'Riding a bike is a life skill': Cycling ed rolls into Winnipeg schools

The Bicycling Education and Safety Training program has been added to four schools in the city.

Kids will learn how to be confident and competent on the road

The Bicycle Education and Safety Training program will teach kids how to bike safely. (Pierre Verriere/CBC)

An all-new bikers ed program is rolling into Winnipeg schools.

The Bicycling Education and Safety Training program has been added to four schools in the city who will test drive the classes over a three year pilot.

In a handful of 45-minute classes spread out over two weeks, kids will learn the basics of biking and riding on the road.

It's the first program of its kind in Canada, and only the second in North America, said Jamie Hilland, a Winnipeg dad and leader of Green Action Centre's Active and Safe Routes to School program, which spearheaded the program.

He said the classes are designed to make kids comfortable and competent behind the handlebars.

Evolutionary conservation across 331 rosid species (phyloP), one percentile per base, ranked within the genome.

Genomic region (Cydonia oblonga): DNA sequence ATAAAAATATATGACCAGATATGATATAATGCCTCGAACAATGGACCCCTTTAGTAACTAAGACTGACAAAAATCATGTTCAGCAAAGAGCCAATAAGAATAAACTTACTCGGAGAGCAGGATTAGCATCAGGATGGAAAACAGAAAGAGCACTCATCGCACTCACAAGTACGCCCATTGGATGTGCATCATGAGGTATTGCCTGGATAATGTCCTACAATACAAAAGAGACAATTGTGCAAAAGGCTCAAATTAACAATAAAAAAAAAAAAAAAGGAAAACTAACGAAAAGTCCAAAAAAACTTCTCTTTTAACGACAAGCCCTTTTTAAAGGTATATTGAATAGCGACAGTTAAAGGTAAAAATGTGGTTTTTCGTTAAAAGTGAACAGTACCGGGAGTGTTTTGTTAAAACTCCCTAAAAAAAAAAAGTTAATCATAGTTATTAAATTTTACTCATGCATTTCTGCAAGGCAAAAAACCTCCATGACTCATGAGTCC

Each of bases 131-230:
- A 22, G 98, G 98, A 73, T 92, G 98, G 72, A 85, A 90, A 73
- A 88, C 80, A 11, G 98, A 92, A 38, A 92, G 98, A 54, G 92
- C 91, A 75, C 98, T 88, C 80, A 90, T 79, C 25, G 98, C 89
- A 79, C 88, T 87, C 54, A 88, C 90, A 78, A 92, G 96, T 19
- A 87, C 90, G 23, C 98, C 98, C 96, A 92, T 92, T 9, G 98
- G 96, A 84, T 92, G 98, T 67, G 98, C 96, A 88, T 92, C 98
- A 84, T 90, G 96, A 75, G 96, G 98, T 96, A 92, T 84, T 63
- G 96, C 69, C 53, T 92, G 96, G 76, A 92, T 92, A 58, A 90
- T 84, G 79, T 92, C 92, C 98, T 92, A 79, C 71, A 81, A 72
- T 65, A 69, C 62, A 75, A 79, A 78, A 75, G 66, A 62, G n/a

"We're spending how many dollars on getting kids safely educated to drive cars on roads, and yet we're sending kids on roads — (who) are vulnerable road users — on bikes, without any training whatsoever," he said.

The program is being co-funded by Manitoba Public Insurance and the Seven Oaks School Division. The pilot will include four schools: H.C. Avery Middle School, Forest Park School, Collicutt School and R.F. Morrison.

Kids will start their classes in Grade 4, with follow up classes every year until Grade 8. In total, students will get about 20 hours of bike training, including actually hitting the streets with instructors.

Hilland said the classes are designed to fit into a standard phys-ed curriculum. 

"We think it's just as important to learn to play basketball and volleyball as it is to ride a bike," he said. "Riding a bike is a life skill."

Hilland said he's already got calls from interested educators in other school divisions across the country, and he'd love to see the classes grow.

After the three-year pilot period is up, Hilland said program leaders will judge its success based on improvements to kids skills and cycling know-how, and hope to see more active children.

"If we can get more people riding on bikes, it's going to save on infrastructure costs, it's going to improve traffic ... we're going to have a healthier populace," he said.